If you click on a link and make a purchase we may receive a small commission. Learn more.

Cosplayers And Content Creators Participate In Black Fae Day

Cosplayers from around the world created their own original fairy looks for the social event.
Black Fae Day
FeyCrafts, PastelDotz, Akakioga, and GabeJamesGames all show off their Black Fae Day looks on Twitter.

Cosplayers, cosplayers, and content creators from all parts of the globe came together on Saturday for a special online event to show off their own fairy and magical creature looks in an event known as Black Fae Day. Thousands of Black content creators across many social media platforms dressed up as elves, witches, fairies, mermaids, and other magical creatures in fantasy.

The idea was first created by JupiterJazz (@maximilli_lo) on Twitter after she was inspired by photos of Kenji K (@flowersfromkenji) in a fairy princess look.

"I’ve seen other black costumers and influencers who have been flexing their ethereal looks and I’m a fan! We need a day dedicated to this!" JupiterJazz wrote in the original Twitter post in early March. "Black Fae Day isn’t limited to just people who identify as female. Everyone can join in, but do participate in ways that align with the purpose- to uplift and include dark skinned individuals in the realm of fantasy. Black people have imagined themselves larger than life too."

Black Fae Day quickly drew attention on social and soon thousands of Black and BIPOC content creators were making their own looks for the event. On Saturday, Black Fae Day even started trending on Twitter with over 28,000 tweets to celebrate the occasion. Some cosplayers made their fae looks based on video games and TV series, while others made their own original looks.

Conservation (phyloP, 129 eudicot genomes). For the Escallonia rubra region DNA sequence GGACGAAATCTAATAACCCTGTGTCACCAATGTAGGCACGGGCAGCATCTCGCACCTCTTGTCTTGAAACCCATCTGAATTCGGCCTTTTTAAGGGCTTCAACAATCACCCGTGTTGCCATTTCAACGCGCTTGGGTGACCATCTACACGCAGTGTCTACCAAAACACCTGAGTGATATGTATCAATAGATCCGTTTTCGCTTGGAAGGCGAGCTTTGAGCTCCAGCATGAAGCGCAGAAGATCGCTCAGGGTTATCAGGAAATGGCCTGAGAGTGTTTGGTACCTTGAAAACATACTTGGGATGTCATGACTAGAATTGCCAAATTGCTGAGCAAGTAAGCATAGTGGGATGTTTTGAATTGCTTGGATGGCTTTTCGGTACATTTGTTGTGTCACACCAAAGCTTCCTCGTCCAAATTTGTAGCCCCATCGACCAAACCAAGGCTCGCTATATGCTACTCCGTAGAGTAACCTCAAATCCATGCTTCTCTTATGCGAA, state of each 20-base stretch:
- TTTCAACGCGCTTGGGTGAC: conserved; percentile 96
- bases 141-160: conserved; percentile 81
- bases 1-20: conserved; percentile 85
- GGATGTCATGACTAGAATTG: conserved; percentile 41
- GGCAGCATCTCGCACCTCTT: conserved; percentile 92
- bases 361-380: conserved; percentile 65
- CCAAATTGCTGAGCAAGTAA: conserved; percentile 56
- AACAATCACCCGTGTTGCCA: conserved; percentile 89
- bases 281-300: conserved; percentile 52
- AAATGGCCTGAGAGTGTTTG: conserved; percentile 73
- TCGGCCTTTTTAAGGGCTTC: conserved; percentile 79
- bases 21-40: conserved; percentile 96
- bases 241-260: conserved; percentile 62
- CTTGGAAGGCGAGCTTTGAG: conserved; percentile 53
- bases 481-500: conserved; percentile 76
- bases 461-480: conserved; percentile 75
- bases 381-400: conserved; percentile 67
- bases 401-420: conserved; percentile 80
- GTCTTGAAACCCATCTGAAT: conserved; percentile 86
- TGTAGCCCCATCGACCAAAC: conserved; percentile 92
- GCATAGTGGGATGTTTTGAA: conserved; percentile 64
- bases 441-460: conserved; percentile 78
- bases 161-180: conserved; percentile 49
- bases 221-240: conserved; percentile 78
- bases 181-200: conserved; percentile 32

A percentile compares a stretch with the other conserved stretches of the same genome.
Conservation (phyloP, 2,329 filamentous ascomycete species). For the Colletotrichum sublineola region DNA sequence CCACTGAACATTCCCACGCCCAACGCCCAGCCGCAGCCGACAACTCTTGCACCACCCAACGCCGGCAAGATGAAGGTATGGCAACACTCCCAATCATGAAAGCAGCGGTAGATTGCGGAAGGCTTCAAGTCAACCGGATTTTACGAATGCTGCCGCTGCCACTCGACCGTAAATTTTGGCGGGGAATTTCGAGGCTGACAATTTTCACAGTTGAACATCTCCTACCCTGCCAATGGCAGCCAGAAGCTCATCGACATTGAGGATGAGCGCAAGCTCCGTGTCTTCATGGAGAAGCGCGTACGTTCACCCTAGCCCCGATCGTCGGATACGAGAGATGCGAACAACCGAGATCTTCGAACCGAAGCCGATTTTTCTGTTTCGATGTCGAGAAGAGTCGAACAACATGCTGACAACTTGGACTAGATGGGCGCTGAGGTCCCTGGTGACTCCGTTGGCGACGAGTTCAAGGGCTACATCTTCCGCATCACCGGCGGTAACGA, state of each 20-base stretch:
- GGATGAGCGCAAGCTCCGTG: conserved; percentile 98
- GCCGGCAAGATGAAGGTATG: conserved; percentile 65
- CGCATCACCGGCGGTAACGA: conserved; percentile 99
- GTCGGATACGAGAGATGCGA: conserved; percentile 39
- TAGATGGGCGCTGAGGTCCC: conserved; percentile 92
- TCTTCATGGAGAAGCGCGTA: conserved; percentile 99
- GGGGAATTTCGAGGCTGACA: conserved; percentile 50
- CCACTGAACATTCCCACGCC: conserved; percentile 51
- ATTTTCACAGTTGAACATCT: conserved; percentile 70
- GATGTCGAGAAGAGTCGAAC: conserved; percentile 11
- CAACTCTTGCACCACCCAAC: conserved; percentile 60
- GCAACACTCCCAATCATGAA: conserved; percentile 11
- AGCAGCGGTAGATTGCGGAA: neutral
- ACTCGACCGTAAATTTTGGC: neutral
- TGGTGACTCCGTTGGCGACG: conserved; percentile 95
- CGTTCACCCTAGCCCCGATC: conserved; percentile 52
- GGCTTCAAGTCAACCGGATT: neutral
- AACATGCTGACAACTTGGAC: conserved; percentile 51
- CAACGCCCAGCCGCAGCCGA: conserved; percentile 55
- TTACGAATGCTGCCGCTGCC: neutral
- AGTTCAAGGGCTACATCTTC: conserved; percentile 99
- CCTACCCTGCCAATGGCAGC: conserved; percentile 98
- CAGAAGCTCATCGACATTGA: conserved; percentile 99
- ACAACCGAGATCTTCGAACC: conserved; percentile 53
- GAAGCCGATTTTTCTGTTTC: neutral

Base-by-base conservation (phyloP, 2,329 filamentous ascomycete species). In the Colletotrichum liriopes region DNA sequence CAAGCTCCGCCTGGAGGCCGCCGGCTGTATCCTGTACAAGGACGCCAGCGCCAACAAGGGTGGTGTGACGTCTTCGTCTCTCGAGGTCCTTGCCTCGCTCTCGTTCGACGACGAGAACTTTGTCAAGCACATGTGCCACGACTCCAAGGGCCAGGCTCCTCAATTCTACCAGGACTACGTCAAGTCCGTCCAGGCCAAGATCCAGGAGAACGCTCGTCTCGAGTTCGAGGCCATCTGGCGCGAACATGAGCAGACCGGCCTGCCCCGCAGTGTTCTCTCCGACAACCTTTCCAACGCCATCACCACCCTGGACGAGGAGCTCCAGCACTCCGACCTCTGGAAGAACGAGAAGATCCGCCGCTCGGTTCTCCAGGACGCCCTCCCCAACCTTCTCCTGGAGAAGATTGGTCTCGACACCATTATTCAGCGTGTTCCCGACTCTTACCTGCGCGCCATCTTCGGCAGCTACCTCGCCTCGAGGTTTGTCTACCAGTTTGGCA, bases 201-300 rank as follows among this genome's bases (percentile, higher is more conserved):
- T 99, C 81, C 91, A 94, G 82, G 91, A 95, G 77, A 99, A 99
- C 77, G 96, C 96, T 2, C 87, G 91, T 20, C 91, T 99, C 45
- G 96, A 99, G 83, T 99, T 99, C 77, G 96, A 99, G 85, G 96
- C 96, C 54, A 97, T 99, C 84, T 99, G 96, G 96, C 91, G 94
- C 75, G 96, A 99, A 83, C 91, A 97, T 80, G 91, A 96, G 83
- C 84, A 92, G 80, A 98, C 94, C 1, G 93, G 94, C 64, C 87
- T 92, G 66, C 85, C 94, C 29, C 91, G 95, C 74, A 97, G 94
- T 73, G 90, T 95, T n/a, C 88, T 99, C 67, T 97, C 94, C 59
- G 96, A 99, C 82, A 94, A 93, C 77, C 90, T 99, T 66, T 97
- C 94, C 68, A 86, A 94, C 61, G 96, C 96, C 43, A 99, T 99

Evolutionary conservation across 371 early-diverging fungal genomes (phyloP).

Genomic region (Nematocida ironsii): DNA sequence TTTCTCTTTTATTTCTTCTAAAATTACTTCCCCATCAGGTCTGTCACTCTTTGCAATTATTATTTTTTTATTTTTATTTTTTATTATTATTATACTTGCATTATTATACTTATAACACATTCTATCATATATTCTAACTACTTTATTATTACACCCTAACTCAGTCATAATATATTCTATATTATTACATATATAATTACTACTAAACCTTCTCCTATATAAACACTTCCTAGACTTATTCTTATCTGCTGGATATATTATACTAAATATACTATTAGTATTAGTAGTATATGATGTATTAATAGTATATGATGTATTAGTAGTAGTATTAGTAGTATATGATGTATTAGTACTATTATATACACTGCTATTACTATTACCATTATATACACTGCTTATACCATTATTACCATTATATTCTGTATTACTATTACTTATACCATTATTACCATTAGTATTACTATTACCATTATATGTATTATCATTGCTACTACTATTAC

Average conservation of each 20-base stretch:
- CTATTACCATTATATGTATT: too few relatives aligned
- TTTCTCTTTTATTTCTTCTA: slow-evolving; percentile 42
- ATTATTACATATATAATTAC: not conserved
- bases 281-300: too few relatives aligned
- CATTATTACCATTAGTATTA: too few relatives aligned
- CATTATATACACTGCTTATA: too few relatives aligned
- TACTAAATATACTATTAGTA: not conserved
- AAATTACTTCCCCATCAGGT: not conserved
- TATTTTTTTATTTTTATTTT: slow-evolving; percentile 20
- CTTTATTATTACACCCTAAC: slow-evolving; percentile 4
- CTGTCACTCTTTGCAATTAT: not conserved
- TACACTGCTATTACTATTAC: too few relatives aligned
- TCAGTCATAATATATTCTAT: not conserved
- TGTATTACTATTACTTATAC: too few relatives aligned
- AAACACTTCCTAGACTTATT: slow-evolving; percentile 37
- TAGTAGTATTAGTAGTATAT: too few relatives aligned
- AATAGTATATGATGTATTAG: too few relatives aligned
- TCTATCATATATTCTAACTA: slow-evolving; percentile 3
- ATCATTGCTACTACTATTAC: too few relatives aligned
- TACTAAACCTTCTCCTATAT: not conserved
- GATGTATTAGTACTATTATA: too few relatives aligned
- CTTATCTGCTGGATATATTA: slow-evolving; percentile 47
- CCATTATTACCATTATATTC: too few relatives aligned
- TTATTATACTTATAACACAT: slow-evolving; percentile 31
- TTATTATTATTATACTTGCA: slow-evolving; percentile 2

The day also sparked a discussion on how many fantasy series lack representation. "Black people have rarely been considered when it comes to the mystical and magical," writer erinymoore wrote on The Blerd Tribune. "Any cosplayer of any color can be any character. Fair skin is not the only option and this day is a reminder of that. Black people deserve to be seen as nymphs and sorcerers. This is a day to show that not only can we be seen as mythical beings but we excel at it"

Since the day became a huge hit among Black content creators, JupiterJazz wrote on their Twitter that Black Fae Day will continue to be an annual event for the second Saturday in the month of May.

Be sure to check out the hashtag #BlackFaeDay on Twitter, Instagram, TikTok, Facebook, and YouTube for all the incredible looks that were created for Black Fae Day.

About the Author

Kelsey Endter avatar

Kelsey Endter

Editor-in-chief

Kelsey started her cosplay adventure at a small convention outside Sacramento in 2011. Since then, she has been featured on major websites such as IMDb and Variety Magazine, and worked with companies like Besame Cosmetics featuring Disney & Marvel makeup products. Her passion for cosplay and love of the community brought her to join Cosplay Central as Editor-in-Chief in 2020. In her spare time she’s usually seen playing with her dog and scouting the next best photoshoot location for her cosplays.

More News

Latest Articles